Metric Panda Games

One pixel at a time.

Video recording for game development

Rival Fortress Update #15

Having a way to capture game video footage is essential for any Indie game developer.

It can allow you to:

  • Store videos for visual comparisions of different builds (useful when testing)
  • Capture gameplay demos to share online
  • Have a video of the last few seconds before a crash

There are many software packages out there that allow you to capture game footage, like FRAPS, Camtasia or OBS.

In this post I’ll talk about how to easily roll your own custom solution in order to have much more power and flexibility over how and when you capture.

The building blocks of screen capture

FFmpeg is an open-source cross-platform “swiss army knife” of video and audio manipulation. It’s a must have if you are doing any kind of video or audio work (which you are if you are an indie dev).

Apitrace is a set of tools that can record and playback OpenGL and Direct3D calls made by an application with relatively little overhead. Apart from being an excellent debugging tool it may be repurposed as game video capturer with a little bit of work on your part.

Capturing by piping frames to FFmpeg

The most powerful way to do screen capturing of your game is to stream raw pixel data directly from the backbuffer of your game to disk.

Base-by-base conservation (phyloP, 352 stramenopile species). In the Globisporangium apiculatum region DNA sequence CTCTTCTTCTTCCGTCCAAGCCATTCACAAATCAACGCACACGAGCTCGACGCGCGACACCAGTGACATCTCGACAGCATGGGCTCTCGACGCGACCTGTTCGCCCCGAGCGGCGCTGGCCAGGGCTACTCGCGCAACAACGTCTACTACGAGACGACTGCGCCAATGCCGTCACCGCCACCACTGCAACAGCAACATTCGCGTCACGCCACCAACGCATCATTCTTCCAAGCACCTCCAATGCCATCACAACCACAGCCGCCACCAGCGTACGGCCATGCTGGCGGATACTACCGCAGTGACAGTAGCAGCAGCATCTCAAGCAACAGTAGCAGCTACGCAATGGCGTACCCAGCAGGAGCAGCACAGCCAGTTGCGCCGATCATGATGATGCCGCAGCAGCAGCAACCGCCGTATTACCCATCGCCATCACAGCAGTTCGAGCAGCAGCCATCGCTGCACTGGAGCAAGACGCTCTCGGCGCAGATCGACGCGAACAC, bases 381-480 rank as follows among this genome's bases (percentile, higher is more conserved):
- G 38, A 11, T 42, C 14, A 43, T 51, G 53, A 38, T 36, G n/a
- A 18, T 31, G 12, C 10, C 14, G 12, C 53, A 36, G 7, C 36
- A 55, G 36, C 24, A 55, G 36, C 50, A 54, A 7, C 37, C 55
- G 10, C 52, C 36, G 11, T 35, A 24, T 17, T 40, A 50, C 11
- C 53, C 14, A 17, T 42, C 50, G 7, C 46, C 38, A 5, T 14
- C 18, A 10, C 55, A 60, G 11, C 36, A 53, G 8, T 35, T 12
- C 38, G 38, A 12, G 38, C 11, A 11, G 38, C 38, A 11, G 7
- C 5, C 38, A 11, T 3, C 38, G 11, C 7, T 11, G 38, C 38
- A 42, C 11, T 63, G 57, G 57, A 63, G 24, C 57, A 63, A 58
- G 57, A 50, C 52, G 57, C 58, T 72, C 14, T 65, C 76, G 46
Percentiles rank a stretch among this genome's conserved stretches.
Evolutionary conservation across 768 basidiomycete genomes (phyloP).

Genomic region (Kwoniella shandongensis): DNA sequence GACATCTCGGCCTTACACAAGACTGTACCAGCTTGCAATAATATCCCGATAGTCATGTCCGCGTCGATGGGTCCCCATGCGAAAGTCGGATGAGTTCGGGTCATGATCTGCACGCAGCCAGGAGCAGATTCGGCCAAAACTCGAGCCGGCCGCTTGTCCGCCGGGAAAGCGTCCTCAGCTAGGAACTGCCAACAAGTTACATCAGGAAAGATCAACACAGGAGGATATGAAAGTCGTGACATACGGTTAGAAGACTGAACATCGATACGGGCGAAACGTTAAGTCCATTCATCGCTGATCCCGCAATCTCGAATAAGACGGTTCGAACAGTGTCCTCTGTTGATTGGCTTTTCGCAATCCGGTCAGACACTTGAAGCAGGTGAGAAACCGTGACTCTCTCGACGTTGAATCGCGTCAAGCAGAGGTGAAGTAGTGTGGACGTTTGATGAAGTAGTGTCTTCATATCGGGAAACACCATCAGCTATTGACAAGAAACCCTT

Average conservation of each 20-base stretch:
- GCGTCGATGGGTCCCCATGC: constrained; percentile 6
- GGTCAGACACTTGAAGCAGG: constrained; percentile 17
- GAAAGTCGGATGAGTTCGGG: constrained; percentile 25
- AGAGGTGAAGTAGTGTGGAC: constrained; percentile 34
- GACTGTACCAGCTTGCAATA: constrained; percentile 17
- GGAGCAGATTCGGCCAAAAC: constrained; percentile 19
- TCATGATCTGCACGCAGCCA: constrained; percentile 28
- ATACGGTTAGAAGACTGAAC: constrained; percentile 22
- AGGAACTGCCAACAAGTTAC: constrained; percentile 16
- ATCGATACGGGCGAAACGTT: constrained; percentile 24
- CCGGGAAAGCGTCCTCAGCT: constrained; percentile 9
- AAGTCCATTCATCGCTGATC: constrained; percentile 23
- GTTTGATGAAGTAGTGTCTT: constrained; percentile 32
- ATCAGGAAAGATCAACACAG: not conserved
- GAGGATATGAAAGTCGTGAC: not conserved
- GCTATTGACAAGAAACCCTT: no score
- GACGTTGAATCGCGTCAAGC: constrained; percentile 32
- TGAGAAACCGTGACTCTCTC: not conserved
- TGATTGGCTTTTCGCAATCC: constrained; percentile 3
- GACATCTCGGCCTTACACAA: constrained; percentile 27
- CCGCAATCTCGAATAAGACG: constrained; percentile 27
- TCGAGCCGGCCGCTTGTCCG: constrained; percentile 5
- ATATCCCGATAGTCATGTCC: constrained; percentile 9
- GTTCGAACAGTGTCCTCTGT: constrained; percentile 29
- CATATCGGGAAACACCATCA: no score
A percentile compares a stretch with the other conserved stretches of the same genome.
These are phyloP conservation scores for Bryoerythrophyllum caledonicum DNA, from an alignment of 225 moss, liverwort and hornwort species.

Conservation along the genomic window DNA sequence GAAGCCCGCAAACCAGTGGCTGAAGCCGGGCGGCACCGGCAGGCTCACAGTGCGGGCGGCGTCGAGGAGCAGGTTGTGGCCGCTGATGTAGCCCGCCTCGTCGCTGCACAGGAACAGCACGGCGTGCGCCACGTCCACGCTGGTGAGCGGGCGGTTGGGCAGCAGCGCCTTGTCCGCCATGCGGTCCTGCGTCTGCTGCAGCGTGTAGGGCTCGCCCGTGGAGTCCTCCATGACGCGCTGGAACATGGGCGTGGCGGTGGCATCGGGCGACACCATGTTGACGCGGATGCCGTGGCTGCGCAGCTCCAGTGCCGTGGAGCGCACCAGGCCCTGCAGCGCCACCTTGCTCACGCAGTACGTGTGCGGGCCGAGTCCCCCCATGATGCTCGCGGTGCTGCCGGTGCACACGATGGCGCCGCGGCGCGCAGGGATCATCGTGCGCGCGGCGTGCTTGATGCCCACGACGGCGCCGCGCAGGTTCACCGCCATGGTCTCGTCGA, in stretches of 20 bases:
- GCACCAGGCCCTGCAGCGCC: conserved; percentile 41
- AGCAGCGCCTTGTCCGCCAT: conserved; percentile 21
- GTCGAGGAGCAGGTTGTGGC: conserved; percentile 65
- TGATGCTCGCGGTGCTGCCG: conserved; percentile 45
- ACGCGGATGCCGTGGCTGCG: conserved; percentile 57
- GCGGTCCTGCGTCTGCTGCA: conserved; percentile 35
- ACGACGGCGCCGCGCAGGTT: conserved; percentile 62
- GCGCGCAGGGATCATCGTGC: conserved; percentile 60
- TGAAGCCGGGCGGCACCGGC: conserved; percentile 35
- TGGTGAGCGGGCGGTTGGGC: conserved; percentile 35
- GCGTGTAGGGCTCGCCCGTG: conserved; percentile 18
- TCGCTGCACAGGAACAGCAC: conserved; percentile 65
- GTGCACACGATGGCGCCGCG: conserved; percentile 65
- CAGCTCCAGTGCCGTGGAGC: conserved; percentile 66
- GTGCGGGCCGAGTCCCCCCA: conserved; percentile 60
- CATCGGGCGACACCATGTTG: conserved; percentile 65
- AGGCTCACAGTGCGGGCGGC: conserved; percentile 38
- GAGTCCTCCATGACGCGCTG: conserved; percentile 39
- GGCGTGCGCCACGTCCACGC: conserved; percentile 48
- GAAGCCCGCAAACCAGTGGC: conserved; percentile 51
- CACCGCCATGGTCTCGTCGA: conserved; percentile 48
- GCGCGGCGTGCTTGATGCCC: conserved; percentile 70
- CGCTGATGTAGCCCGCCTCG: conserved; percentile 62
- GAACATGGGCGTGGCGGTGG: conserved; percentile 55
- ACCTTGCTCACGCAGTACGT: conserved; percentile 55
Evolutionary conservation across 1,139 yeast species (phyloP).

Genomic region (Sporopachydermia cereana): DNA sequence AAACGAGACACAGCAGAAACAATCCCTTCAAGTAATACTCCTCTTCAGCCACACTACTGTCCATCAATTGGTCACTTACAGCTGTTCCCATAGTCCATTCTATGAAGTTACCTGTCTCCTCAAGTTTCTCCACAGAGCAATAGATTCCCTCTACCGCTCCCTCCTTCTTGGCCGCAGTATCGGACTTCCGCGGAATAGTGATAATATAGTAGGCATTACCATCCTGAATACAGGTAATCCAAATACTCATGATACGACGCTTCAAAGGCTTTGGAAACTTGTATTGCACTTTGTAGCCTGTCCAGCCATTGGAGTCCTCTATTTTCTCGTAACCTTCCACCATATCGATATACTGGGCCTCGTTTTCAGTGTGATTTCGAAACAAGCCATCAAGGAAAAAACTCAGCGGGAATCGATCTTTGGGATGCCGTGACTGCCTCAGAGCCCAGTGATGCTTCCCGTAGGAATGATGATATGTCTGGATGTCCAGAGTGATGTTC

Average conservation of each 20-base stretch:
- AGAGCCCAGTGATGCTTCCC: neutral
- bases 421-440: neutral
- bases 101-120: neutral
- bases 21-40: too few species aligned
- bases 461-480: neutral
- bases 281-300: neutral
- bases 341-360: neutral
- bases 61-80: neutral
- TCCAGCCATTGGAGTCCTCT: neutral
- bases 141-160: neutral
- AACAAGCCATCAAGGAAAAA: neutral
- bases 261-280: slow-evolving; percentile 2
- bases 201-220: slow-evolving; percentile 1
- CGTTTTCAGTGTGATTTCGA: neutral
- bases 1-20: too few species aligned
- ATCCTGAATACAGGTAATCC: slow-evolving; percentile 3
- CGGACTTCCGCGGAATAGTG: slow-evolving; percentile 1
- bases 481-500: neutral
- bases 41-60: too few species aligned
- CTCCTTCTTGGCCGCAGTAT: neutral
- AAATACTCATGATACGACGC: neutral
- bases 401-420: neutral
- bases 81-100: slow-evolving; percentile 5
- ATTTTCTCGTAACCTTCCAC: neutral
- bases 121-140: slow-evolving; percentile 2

This can be done easily in OpenGL with a call to glReadPixels or in Direct3D with CopySubresourceRegion.

The problem of writing RGB pixel data to disk is that the files produced are huge and not really practical if you want to record long sessions.

A better approach is to pipe the data directly into FFmpeg as described by Miles Macklin in his post Real-Time Video Capture with FFmpeg. This approach trades off disk I/O with a bit of CPU overhead required by FFmpeg to do the encoding. In my experience the overhead is perfectly acceptable and on par with FRAPS, that to my knowledge is the most lightweight capturing solution.

In his post he uses GL_RGBA as output format, but I suggest you use GL_RGB, as this will reduce the bandwidth required by 25% with no quality loss. Also if you are on Unix based system you have to use popen and pclose instead of _popen and _pclose.

Capturing with apitrace

An alternative method of low overhead capturing is with apitrace. I’ve only tried this on Linux and OSX, so your mileage may vary if you are on Windows.

As explained in the documentation you can use the following commands to record to video:

  1. Capture a trace of your game by running it like so:
apitrace trace game-executable
  1. From the command line run:
apitrace dump-images -o - game-executable.trace \
| ffmpeg -r 30 -f image2pipe -vcodec ppm -i pipe: -vcodec mpeg4 -y output.mp4

A little more work is required to “cut” the video to only the part that interest you, either using the apitrace trim command, or by editing the video in an external software.